Blogging has been light since my return from Moscow as I not only have classes to teach and a book to write, but I also have to prepare for a bunch of talks and conferences to which I have (over-)committed myself during the next couple of months. Here are the details:
29 September – I’ll be giving a talk entitled ‘Russia and Ukraine’ at the annual symposium of the Canadian Association of Security and Intelligence Studies in Ottawa. Details here.
19 October – I’ll be participating in a roundtable on the subject of the Russian Revolution at McGill University, 3.30-5.30 pm.
25-27 October – Conference, University of Victoria, BC, on subject of ‘1917 and Today: Putin, Russia, and the Legacy of Revolution.’ My presentation will be on the subject, ‘Revolution, Emigration, and Post-communist Russia.’ Details here.
31 October – Group of 78 luncheon talk, Ottawa. I’ll be speaking on the topic ‘Do we still need NATO?’
9/10 November – I’ll be in Cobourg, Ontario, to give a lecture and run a seminar as part of the Northumberland Learning Connection program on ‘Russia 2017: 100 Years after the Revolution’. Details here.
16-18 November – Finally, it’s off to Ditchley Park, England, for a conference on ‘Russia’s Role in the World, Today and Tomorrow.’
I’ll try to fit some blogging in amongst all that.
On 31 August, I interviewed Alexander Dugin in Moscow. Below is my translation of the interview.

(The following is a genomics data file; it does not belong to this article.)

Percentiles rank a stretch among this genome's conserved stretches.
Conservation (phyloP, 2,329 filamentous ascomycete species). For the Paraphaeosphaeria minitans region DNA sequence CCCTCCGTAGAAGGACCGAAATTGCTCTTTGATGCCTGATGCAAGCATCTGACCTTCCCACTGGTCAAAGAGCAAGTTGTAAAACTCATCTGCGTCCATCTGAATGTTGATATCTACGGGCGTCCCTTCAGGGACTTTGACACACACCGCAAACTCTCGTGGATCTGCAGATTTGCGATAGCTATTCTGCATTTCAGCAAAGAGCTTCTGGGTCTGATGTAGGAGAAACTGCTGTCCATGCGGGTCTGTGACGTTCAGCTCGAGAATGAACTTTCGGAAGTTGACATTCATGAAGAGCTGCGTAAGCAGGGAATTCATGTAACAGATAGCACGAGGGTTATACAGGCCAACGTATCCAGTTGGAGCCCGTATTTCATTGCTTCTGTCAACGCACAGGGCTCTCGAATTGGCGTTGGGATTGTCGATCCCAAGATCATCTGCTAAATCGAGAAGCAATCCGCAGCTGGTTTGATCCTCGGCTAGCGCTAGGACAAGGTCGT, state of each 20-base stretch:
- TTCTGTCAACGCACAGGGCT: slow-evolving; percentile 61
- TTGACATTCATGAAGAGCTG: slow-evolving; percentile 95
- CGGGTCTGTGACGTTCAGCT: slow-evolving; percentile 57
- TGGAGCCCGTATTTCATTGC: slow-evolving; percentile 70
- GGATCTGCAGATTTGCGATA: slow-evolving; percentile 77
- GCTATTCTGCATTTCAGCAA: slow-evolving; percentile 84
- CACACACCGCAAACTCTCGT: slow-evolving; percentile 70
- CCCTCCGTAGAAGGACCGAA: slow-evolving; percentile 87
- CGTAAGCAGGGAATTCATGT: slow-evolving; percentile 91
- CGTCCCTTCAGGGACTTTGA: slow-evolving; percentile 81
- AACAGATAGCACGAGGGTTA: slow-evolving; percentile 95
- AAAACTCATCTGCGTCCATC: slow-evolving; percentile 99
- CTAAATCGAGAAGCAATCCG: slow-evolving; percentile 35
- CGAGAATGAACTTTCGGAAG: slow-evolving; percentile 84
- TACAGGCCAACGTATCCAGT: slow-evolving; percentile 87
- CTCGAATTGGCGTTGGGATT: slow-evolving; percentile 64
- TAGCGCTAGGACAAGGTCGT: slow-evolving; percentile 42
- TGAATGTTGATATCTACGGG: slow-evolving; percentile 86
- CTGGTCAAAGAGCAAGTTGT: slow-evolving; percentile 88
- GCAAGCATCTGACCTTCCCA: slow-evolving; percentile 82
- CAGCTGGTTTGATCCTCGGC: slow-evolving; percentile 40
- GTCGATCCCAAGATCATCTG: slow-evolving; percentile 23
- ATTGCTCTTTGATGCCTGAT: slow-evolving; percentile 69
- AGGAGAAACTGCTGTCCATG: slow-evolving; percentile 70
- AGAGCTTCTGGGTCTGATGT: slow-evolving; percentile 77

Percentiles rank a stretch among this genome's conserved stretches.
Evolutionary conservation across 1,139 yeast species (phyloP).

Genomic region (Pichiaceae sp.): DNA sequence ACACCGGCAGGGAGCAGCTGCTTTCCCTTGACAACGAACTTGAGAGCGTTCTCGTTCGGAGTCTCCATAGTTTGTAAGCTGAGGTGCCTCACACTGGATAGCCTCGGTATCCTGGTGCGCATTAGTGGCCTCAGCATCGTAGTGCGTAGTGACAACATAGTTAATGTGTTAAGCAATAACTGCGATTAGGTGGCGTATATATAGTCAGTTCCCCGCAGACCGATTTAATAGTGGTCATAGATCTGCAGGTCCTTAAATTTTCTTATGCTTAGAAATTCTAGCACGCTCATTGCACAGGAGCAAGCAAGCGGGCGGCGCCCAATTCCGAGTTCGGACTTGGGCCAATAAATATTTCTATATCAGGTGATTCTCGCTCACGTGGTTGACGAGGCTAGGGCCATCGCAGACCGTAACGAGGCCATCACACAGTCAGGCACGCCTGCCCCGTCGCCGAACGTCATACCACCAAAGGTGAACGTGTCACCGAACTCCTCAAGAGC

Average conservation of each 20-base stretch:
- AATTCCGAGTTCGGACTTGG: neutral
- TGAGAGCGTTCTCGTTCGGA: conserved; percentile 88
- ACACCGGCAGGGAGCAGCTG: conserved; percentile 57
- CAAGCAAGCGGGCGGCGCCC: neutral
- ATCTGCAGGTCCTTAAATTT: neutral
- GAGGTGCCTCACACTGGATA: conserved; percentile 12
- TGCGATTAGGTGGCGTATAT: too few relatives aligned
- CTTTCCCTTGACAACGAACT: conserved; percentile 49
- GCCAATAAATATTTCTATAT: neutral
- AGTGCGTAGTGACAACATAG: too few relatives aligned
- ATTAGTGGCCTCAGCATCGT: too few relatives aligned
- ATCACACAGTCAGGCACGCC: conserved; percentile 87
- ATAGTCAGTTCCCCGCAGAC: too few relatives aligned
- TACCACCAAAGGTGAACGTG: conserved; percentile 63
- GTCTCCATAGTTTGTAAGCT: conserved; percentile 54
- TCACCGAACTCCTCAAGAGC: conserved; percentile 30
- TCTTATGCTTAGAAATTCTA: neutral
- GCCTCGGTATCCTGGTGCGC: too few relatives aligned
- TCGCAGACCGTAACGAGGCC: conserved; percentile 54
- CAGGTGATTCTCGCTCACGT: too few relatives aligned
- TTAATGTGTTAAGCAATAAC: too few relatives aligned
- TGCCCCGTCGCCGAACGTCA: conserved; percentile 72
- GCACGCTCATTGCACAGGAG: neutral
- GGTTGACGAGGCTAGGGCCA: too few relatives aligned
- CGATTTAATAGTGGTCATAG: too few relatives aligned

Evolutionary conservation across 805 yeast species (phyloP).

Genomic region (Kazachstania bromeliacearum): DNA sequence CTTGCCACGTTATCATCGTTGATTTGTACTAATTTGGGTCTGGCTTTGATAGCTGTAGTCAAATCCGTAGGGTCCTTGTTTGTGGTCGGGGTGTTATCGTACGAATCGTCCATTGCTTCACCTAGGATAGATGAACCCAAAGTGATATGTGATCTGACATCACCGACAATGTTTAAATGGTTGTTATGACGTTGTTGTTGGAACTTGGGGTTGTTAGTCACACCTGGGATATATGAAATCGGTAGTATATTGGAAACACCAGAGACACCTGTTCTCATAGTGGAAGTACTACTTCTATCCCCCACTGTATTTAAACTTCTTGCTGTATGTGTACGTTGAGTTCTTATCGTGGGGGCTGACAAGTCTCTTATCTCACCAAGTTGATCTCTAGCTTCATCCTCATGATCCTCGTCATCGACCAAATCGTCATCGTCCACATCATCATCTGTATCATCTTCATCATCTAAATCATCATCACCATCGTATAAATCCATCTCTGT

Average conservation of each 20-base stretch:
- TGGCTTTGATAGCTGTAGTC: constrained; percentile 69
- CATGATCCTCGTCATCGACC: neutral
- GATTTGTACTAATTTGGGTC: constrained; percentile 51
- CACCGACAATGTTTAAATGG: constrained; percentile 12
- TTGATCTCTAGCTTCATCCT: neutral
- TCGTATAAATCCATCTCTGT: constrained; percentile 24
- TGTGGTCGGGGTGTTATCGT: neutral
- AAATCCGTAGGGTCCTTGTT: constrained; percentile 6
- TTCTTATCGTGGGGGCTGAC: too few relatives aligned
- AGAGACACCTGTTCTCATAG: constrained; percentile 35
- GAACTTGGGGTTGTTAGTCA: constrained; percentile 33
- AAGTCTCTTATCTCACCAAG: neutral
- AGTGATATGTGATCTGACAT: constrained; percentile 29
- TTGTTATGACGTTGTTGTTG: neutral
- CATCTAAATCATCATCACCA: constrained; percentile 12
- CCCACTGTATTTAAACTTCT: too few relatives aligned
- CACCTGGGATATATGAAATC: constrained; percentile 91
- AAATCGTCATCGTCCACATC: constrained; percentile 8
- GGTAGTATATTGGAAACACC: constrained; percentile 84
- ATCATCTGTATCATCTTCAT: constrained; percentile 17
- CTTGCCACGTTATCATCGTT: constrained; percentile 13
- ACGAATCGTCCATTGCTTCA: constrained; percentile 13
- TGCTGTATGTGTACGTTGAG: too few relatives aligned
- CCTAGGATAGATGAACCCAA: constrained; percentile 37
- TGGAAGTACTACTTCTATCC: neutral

Paul Robinson (PR): I am writing a book about Russian conservatism and wanted to talk with you as a well-known Russian conservative. In the West, many people talk of a ‘conservative turn’ in Russia. Do you think that this is the case?
No doubt you have come across the opinion that Vladimir Putin is resurrecting the cult of Josef Stalin. An example is this recent comment in the Ottawa Citizen:
In Putin’s world, Stalin was the hero who liberated Europe and under whose leadership, the occupied Baltic States, Ukraine, Belarus and other Soviet satellites, prospered thanks to Soviet benevolence. Putin has crafted himself as Stalin’s heir, and as such, there’s little room for the ‘truth’ about the 30 million who were murdered by Stalin’s regime, let alone any other inconvenient fact about Soviet occupation or mass repression.
Last week, a few colleagues and I had the opportunity to assess how true this may be. On Sunday morning we visited the Sretenskii Monastery in downtown Moscow. Like many other institutions of the Orthodox Church, it was destroyed during the Soviet era. In November 2013, a decision was made to rebuild it, and just a little over three years later, in May 2017, the new church in the centre of the monastery was consecrated.
Apologies for the lack of posts. I have been busy doing research in Moscow for my book on Russian conservatism. Today I conducted a couple of interviews, including one with the man standing next to me below. I’ll post the interviews on this site once they have been transcribed and translated.
I am off to Moscow on Saturday. While there I will deliver a paper at the 2017 Moscow Telos Conference, details of which you can see here and in the poster below. Back to Ottawa on Tuesday 5 September.